What's new in African Feminisms WHAT: Looking at what is fresh in African feminist thought and action. African women are gaining force in music, writing and film, offering powerful and subversive views on gender, power and the future. WHEN: Sunday, 1:30pm – 3:00pm
Oftentimes the desire to support African design – and production in general – is there but, the products aren't always very accessible. In this "Buy African" series, I'll be highlighting various outlets to help you turn your intentions into action.
Yesterday I had the honour of celebrating the first every International Day of the Girl with hundreds of amazing women and girls at London's Southbank Centre. I was one of a group of around 180 mentors including physicists, authors, fashion designers, airline pilots, radio presenters, Team GB olympians, entrepreneurs, reverends, activists, bloggers and more – a very diverse and interesting group of women! We mentored 11-18 year olds while on the London Eye. Elsewhere in the world, nations showed their solidarity with girls by turning their landmarks pink (including the pyramids in Egypt).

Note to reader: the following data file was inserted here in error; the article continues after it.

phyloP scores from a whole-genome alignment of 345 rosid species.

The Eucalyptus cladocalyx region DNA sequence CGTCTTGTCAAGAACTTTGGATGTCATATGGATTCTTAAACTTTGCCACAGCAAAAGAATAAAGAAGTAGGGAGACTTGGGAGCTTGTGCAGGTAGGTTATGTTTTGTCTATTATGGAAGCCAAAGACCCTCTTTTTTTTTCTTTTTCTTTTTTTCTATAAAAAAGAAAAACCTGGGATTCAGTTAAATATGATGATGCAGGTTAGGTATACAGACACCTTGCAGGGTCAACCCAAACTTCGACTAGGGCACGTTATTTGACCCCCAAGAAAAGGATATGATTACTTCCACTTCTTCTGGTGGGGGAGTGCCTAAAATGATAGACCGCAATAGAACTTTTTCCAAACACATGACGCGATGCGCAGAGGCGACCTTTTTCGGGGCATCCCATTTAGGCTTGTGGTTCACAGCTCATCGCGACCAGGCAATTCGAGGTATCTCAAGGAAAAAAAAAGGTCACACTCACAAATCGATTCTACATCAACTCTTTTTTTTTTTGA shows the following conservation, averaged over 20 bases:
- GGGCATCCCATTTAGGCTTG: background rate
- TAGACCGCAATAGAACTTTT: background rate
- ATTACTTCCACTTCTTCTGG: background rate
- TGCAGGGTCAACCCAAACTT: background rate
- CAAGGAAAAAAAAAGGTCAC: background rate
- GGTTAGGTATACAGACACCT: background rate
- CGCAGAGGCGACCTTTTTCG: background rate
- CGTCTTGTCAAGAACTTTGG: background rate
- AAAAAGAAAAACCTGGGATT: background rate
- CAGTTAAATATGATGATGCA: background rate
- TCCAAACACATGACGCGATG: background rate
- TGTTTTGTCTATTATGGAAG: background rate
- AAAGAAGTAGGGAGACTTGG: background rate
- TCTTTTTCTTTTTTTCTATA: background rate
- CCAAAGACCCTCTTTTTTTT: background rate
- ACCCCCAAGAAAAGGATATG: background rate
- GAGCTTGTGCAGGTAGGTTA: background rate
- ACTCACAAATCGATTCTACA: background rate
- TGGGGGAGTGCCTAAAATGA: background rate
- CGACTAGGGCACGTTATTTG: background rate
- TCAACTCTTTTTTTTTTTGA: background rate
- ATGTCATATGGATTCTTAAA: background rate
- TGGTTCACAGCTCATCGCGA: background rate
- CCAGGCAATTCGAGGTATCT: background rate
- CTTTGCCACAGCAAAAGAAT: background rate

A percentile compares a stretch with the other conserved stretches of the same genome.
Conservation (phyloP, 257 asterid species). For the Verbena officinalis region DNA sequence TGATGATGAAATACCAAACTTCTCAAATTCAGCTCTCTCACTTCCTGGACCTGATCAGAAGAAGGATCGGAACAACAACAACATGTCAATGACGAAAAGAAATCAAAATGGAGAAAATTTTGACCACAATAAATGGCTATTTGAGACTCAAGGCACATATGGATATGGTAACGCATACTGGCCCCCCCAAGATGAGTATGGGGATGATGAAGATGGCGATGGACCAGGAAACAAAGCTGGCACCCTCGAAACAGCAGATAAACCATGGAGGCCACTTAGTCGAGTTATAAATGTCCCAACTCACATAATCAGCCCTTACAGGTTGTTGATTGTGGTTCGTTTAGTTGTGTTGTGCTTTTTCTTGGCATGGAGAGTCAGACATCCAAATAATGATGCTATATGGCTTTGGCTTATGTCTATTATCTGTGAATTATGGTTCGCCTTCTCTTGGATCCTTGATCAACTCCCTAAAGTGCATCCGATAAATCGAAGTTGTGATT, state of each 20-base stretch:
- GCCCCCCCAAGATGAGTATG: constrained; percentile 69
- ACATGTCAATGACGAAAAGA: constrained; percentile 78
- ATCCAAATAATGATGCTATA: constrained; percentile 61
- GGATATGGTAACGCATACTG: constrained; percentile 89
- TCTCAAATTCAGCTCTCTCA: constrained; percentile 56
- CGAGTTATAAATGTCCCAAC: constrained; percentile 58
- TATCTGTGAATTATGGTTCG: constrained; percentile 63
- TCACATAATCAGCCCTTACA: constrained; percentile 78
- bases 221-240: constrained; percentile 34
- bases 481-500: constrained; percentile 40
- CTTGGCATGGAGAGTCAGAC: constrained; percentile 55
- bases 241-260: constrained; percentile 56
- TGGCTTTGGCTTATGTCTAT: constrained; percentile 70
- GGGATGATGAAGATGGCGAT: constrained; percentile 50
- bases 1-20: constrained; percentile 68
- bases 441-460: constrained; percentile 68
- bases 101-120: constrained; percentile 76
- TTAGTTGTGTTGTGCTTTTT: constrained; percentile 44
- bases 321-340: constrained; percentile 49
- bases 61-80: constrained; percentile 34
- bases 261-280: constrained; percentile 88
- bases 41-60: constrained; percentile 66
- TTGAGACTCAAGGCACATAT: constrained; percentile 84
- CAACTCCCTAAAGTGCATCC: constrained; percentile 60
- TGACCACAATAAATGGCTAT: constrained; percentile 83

For the occassion, I thought I'd share some other girl-dedicated initiatives:
The Girl Effect
The Girl Effect is a MOVEMENT. It's about about ending poverty. And it's about doing so by investing in girls: "The Girl Effect is about girls. And boys. And moms and dads and villages and towns and countries"
Here's a girl (a woman actually) I know who's on a mission to inspire girls and young women in Kenya that they can pursue their dream careers with confidence. Afri-girl aims to open girls up to the opportunities available to them by sharing the stories of those who have gone for it already.
I had a few interesting discussions yesterday, about feminism, activism and an observed apathy towards pushing for change. It's been the theme of my week actually. We get frustrated about things and sometimes we ignore the things we wish were different, sometimes we just complain but, why don't we get up and DO? Why don't we act on creating the change we want? I've been reflecting about how I can be more active in the interest of the things that I stand for.